He expresses disappointment at foreign missions' reaction
Foreign Minister AH Mahmood Ali yesterday has likened the violence centering the movement to reform the existing quota system in government recruitment to BNP-Jamaat’s post-electoral violence in 2014.
While briefing the Dhaka-based diplomatic corps at the State Guesthouse Padma, the minister said the movement is a "ploy of BNP-Jamaat" to destabilize the present stability and progress in the country, a statement issued by the Foreign Ministry stated.
In the course of discussion, the minister has also expressed his disappointment at the statements issued by some members of the diplomatic corps and missions in this regard.
Mahmood Ali said even after assurances from Prime Minister Sheikh Hasina, a vested quarter hijacked the demonstrations and created anarchy in the campus.
The movement has been marred by violence and acts of terror, he said, adding that the anarchists attacked the house and family of the Vice Chancellor of Dhaka University.
The top Bangladeshi diplomat also briefed the session about the human rights situation in Bangladesh.
He reiterated that the government of Prime Minister Sheikh Hasina is committed to protect and promote human rights in Bangladesh.
Minister Ali informed that during the third cycle of the Universal Periodic Review of the human rights situation in Bangladesh that took place in the Human Rights Council in Geneva, 105 countries joined in praising Bangladesh for various achievements and for its actions towards the promotion and protection of human rights.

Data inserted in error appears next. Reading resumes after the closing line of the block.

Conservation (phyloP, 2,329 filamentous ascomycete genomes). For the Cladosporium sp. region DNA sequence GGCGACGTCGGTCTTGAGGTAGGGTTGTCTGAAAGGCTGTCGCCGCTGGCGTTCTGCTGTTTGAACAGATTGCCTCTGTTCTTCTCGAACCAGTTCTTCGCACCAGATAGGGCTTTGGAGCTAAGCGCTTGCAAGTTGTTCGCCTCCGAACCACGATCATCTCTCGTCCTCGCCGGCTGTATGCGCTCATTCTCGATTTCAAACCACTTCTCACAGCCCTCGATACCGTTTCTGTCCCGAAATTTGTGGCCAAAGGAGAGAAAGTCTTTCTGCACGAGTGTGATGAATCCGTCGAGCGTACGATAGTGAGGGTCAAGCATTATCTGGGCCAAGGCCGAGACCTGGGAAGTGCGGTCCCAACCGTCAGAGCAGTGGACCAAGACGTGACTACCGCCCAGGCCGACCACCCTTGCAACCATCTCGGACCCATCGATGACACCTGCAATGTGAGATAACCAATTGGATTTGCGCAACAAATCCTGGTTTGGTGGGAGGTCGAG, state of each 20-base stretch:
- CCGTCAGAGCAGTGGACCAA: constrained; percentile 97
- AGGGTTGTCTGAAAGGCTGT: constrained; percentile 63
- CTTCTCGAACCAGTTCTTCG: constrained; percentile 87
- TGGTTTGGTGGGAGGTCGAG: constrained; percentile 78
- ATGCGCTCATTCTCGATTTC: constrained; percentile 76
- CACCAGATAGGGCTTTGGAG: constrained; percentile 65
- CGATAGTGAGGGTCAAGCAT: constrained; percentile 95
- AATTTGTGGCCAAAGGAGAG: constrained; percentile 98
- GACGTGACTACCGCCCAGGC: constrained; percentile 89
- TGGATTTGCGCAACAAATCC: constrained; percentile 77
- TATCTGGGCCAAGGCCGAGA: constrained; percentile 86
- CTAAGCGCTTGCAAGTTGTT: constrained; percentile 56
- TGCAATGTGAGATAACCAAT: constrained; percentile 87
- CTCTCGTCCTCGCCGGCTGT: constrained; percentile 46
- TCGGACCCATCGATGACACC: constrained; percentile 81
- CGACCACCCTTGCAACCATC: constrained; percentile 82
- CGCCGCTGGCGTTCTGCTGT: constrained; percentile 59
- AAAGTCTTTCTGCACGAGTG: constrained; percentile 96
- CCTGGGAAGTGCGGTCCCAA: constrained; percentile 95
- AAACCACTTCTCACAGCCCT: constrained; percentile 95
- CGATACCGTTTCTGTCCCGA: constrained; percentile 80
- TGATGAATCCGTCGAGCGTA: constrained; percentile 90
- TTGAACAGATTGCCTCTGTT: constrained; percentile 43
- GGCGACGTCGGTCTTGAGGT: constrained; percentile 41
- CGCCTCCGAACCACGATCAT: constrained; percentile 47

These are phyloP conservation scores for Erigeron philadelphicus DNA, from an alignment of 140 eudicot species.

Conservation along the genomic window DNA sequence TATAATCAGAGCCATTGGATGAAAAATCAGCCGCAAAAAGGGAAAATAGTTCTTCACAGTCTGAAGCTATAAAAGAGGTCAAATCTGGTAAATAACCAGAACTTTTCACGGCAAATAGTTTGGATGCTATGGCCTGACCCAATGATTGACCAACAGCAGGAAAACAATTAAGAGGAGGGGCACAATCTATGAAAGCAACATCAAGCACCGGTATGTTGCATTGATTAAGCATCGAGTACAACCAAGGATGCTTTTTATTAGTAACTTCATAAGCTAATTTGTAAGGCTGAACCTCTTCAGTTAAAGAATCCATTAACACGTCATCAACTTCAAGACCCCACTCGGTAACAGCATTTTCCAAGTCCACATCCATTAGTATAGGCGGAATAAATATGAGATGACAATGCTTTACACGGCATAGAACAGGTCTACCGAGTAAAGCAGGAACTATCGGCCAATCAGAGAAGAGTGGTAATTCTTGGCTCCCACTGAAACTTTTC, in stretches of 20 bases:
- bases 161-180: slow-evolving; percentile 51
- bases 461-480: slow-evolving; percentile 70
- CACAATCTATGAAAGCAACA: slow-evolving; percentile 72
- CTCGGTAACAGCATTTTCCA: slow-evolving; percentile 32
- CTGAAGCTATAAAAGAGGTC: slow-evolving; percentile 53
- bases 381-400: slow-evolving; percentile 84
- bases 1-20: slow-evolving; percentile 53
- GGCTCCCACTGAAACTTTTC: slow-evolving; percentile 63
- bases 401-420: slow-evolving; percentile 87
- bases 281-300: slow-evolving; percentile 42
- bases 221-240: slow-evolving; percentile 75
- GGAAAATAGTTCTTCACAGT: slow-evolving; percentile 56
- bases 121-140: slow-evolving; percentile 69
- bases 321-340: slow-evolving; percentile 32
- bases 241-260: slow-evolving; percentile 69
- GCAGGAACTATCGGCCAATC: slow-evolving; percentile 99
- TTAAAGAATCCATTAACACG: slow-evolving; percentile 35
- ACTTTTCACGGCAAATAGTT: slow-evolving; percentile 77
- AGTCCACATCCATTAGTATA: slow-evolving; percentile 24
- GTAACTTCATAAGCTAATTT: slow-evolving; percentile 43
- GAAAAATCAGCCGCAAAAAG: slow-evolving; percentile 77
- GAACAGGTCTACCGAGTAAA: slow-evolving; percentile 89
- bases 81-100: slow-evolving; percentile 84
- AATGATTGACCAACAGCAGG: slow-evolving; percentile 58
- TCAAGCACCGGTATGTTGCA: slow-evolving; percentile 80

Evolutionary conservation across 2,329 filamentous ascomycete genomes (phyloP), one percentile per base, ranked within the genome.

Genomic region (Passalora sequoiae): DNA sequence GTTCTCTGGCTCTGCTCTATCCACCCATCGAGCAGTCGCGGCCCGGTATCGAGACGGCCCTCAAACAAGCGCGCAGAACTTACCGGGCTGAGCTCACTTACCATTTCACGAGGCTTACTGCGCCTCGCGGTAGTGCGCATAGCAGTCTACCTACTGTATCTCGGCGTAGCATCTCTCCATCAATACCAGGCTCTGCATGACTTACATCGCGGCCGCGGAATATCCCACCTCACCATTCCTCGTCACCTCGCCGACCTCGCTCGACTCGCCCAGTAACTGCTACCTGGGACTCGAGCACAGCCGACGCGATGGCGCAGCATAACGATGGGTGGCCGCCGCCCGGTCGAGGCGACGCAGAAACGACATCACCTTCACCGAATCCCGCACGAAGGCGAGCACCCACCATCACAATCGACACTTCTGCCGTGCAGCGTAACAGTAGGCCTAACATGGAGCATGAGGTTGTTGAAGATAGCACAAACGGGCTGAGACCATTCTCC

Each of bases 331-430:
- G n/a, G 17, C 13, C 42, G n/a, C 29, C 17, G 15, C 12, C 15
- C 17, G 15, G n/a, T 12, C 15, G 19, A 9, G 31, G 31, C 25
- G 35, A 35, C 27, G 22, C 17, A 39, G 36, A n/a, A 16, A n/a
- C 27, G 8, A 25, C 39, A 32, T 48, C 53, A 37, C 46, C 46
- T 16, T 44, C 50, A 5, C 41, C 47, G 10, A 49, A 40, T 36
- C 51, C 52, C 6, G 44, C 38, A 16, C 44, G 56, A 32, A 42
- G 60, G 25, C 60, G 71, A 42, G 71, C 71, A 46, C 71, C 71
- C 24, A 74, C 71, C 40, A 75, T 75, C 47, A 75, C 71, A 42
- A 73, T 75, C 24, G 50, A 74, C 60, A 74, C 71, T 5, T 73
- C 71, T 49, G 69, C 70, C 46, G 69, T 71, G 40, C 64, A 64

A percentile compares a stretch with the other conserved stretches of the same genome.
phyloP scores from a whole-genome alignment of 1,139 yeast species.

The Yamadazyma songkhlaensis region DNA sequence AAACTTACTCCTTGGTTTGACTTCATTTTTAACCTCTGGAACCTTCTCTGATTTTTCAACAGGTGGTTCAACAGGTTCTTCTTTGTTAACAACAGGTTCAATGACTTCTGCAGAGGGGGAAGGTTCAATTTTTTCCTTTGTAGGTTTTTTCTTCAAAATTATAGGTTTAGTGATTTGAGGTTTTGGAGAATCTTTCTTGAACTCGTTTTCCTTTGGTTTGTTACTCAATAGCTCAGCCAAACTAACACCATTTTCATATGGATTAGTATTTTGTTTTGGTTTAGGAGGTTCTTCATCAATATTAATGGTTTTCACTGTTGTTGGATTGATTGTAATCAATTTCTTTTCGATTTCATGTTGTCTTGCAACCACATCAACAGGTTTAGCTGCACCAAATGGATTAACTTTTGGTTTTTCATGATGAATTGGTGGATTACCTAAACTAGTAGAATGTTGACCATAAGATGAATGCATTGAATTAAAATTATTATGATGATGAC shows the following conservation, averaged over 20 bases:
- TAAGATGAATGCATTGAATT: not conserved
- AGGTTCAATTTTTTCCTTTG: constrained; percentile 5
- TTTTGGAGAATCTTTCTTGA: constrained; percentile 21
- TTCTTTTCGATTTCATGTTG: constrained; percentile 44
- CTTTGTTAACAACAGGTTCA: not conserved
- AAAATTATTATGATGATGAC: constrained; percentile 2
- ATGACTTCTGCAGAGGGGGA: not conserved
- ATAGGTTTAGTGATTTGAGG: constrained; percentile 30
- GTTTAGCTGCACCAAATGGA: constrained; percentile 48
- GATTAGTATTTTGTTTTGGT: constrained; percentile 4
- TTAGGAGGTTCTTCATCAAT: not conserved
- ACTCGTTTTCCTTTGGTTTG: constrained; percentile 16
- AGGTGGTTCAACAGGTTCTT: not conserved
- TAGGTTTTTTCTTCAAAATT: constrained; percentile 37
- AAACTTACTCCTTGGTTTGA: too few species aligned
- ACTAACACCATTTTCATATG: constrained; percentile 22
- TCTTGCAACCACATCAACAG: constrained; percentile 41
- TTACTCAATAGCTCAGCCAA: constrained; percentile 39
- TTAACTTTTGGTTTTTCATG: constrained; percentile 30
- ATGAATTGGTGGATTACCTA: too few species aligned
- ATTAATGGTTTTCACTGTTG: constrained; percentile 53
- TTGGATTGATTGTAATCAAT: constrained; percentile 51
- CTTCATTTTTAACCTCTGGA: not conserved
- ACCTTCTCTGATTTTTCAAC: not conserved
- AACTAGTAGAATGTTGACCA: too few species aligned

He said the government has been making remarkable progress in socio-economic field, citing the UN secretary-general’s remark that Bangladesh is an "economic miracle," during the latter’s visit to Bangladesh recently.
Minister Ali said Bangladesh was currently facing a formidable challenge of hosting 1.1 million forcibly displaced Myanmar nationals.
"We are trying to ensure their safe and sustainable return to Myanmar. We strived to create a democratic, multi-cultural, multi-ethnic, multi-religious, peaceful and prosperous country," he added.
While briefing the diplomatic corps, he said the quota system was introduced in 1972 as an affirmative action to promote inclusive representation of people of various social, economic and cultural backgrounds in government jobs.
He added that quota for women, persons with disabilities, ethnic and religious minorities and descendants of freedom fighters were introduced to promote opportunities for marginalized groups of the society.
Nonetheless, he said, majority of personnel recruited through the BCS examination system are appointed from the merit list.
In the 33rd BCS exam held in 2012, personnel recruited through merit was 77.4%; in the 35th BCS held in 2015, it was 63.69% and in the 36th BCS held in 2016, it was 70.38%, he said.